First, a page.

Dating a widowed father
(A LOT lot.) It still seems like an insult to my friends who are widowed men (who are frequently outraged by these blogs) to admit that there is something there... Perhaps men are more frequently bad daters, overall? There is certainly scads and scads of material about dating divorced men...
but those men are so prevalent it would be impossible to avoid them. it IS possible to avoid dating widowers, and look at all this advice on WHY.
It didn't go well, but it had nothing to do with his loss.) So I tend to wonder, why is there no comparable community (and books) for those dating widowed WOMEN,given that they are 7/8ths of the widowed population?
(Annie and Able share their thoughts on this here).
No one can replace your deceased parent, but your surviving parent deserves companionship and love.
Sometimes after a loss, the surviving parent reverts to a child-like role, relying on the adult child in ways he or she did not before.
Your previously prudish mother who ran background checks on your high school boyfriend (and his parents) may decide it's a good idea to invite a man she met online to fly across the country and stay at her house for two weeks.
While you may be thinking "Craigslist Killer," your parent is an adult, and can make his or her own decisions, or mistakes.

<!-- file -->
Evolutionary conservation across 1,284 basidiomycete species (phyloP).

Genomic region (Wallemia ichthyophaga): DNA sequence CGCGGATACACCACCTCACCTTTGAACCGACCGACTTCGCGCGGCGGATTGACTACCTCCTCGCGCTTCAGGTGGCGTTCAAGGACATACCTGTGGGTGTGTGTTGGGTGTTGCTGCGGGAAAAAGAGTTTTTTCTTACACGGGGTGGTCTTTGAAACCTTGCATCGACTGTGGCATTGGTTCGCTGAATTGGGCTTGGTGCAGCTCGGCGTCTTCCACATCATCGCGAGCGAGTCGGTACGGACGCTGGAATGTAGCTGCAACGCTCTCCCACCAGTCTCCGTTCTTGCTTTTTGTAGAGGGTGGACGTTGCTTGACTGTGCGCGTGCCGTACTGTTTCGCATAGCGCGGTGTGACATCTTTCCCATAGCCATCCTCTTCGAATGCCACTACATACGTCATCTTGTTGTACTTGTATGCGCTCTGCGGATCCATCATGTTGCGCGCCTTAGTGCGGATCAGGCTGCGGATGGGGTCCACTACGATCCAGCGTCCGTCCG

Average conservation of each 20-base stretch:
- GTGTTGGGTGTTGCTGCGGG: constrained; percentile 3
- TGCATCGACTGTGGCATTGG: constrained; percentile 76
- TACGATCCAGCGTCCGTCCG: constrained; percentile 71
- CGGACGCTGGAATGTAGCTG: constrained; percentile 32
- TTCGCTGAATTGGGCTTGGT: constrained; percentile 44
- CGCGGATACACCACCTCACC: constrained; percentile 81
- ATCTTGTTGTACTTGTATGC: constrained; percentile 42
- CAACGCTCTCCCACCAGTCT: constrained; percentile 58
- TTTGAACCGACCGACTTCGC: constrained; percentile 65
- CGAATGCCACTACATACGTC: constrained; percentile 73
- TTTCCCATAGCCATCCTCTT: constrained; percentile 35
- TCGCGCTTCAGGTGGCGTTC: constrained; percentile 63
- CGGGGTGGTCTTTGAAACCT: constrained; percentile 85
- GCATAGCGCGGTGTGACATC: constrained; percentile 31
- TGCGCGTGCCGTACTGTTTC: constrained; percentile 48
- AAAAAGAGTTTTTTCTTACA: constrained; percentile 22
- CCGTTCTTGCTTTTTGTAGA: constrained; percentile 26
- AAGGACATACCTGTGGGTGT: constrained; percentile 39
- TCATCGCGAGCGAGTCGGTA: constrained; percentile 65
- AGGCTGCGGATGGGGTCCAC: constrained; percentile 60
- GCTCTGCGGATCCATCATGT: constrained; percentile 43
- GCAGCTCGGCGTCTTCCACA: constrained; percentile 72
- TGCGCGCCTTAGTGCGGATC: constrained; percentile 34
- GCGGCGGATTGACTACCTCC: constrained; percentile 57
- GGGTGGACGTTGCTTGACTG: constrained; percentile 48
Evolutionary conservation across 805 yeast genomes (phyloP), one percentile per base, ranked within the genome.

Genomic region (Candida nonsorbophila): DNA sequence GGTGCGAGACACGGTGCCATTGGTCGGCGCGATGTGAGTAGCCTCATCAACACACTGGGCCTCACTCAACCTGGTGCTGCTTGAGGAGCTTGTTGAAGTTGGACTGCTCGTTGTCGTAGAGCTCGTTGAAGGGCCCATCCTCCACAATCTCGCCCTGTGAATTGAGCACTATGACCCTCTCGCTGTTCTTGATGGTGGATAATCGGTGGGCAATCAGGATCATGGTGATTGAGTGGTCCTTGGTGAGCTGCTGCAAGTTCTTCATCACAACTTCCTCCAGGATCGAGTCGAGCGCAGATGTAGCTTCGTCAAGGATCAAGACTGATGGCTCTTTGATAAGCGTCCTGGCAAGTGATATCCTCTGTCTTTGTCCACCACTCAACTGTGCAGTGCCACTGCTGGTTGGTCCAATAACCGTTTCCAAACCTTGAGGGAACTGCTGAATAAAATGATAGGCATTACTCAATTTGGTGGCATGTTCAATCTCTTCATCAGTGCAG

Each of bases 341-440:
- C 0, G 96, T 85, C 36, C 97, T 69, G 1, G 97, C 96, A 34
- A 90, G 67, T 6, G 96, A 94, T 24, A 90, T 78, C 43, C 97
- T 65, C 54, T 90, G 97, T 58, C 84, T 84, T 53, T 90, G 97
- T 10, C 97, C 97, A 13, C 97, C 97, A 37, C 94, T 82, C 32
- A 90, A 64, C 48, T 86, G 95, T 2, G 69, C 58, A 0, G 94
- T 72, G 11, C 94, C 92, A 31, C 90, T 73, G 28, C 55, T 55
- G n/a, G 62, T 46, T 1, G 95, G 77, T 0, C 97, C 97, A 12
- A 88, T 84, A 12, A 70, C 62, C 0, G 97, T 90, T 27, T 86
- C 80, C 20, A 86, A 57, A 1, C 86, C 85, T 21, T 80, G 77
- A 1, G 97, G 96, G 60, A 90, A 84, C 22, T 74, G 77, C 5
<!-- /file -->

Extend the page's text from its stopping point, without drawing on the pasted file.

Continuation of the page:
Abel is far from the only author tackling this subject: in addition to his two books, Dating a Widower and Marrying a Widower, there is Julie Donner Anderson's Past: Perfect! and that knowing how few men under 55 are widowed compared to women (at one time Social Security told me it was 1 man to 7 women) makes me quite skeptical...
Remember how much you cared whether your parents liked your high school boyfriend or girlfriend?
That is exactly how much your widowed parent (and his or her significant other) care whether or not you approve of their relationship--not at all.
Your dad has been defined throughout your whole life through marriage to your mother, as father to you.
Imagine how nerve-wracking and terrifying it must be to find yourself alone after many years of marriage, without a touchstone or witness to your life, all while mourning an immense loss, and try to have sympathy for your parent.
To be honest I have been pretty suspicious of these areas in part because when I was dating, at 40 ... To me, the only relevant person to compare a widower's baggage to was... (I mostly restricted my searches to men who had been parents, because I had a young child and needed someone who'd understand that if I cancelled a date due to flu that he shouldn't take it personally... prejudices which had been confirmed by experience.).